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Remaking Education Awards GREAT Grant

The Grant for Remaking Education through Action Together (GREAT) has been awarded to the University of New Haven for their project “Faculty as Students: Using Makerspaces to Remake Education.” The $15,000 grant will provide an opportunity for 20 faculty members at the University of New Haven to collaborate with the people and resources of MakeHaven, a community makerspace in New Haven. The University of New Haven faculty will also collaborate with peers from Bucknell University who are experienced with hands-on, experiential learning in the college environment.

All attendees of Remaking Education, an event convened by Olin and Emerson Colleges on November 2, 2018, had an opportunity to develop a proposal for the grant. Nearly 250 educators, employers, nonprofit professionals, policymakers, and others passionate about the future of education joined together at Remaking Education to engage in a daylong collaborative event to accelerate change in education.

In addition to hearing personal stories about the power of education, every participant engaged in active hands-on, team-based learning in a series of smaller group sessions.

The participants were eligible to submit a grant proposal that recognized and celebrated a new project by a Remaking Education participant that was bold, collaborative, experimental in nature, and socially, ethically, and culturally aware.

The winning proposal was submitted by Associate Professor of Mechanical Engineering Maria-Isabel Carnasciali, chair, Department of Engineering and Applied Science Education, and director, University Makerspace at the University of New Haven. Carnasciali collaborated on the proposal with Margot Vigeant, professor of chemical engineering and faculty coordinator, B-FAB Bucknell Fabrication Workshop, at Bucknell University, and J.R. Logan, executive director, MakeHaven, in New Haven, Connecticut. 

“I am thrilled to receive the GREAT grant. Not only will it enable us to go beyond just informing the faculty about the resources and the equipment in our new University Makerspace,” said Carnasciali, “it is a stepping stone towards promoting faculty implementation of educational practices based on hands-on, authentic, project-based learning.”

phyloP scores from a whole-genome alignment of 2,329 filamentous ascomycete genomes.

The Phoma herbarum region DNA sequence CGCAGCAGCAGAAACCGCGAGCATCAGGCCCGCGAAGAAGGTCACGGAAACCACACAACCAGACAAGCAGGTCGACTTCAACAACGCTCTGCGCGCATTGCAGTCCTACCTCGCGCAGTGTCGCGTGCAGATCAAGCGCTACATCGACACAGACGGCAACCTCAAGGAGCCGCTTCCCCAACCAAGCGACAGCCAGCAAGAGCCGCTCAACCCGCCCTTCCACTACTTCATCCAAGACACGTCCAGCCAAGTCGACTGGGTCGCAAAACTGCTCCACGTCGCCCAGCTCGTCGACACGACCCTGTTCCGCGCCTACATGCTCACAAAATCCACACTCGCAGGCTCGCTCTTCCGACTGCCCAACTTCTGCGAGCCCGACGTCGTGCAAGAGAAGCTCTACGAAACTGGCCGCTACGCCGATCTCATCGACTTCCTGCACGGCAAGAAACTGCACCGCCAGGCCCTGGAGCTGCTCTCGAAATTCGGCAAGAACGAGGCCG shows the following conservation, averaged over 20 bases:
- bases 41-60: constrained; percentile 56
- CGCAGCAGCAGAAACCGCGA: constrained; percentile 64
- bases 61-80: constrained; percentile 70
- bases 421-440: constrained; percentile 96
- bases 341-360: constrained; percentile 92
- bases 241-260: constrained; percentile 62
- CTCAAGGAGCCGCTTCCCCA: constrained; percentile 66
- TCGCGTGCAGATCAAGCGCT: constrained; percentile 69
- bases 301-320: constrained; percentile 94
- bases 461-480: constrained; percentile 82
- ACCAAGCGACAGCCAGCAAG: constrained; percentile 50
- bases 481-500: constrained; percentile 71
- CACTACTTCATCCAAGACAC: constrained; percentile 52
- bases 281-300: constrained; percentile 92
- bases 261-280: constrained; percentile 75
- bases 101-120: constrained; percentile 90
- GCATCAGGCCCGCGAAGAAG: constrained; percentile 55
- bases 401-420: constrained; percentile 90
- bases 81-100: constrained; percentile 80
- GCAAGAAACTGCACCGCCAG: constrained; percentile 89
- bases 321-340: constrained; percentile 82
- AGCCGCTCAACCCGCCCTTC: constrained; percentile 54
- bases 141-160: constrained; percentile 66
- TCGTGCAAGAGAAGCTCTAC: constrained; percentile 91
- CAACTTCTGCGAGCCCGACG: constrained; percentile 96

She stated that attending the Remaking Education event was a turning point in how she sees her role as director of the campus makerspace. “We must re-envision how we educate students, but we must also re-envision how we onboard faculty.” Carnasciali and her collaborators will incorporate the data collected from the grant-supported activities in their engineering education research. 

Jonathan Adler, associate professor of psychology at Olin College and the faculty director of the Remaking Education event, said, “We are thrilled to be able to offer this grant as one tangible way of using the momentum generated by Remaking Education to foster meaningful change. The stellar projects we have been able to fund are among many other new collaborations, opportunities, and initiatives that would not have emerged without the powerful coming-together at Remaking Education.”

In addition to the primary grant, Remaking Education awarded smaller grants to two additional projects from among the competitive pool of applications.

One awardee was the Lewisburg Children’s Museum, located in central Pennsylvania and serving an economically diverse rural audience. The museum will use the funds to host fabrication workshops to introduce children, teachers, and caregivers to fabrication equipment.

The Foundry Consortium, located in Cambridge, Massachusetts, also received a grant to survey city residents about their interests in becoming engaged in community programming. The Foundry Consortium is a new nonprofit focusing on the connections between STEM and the arts.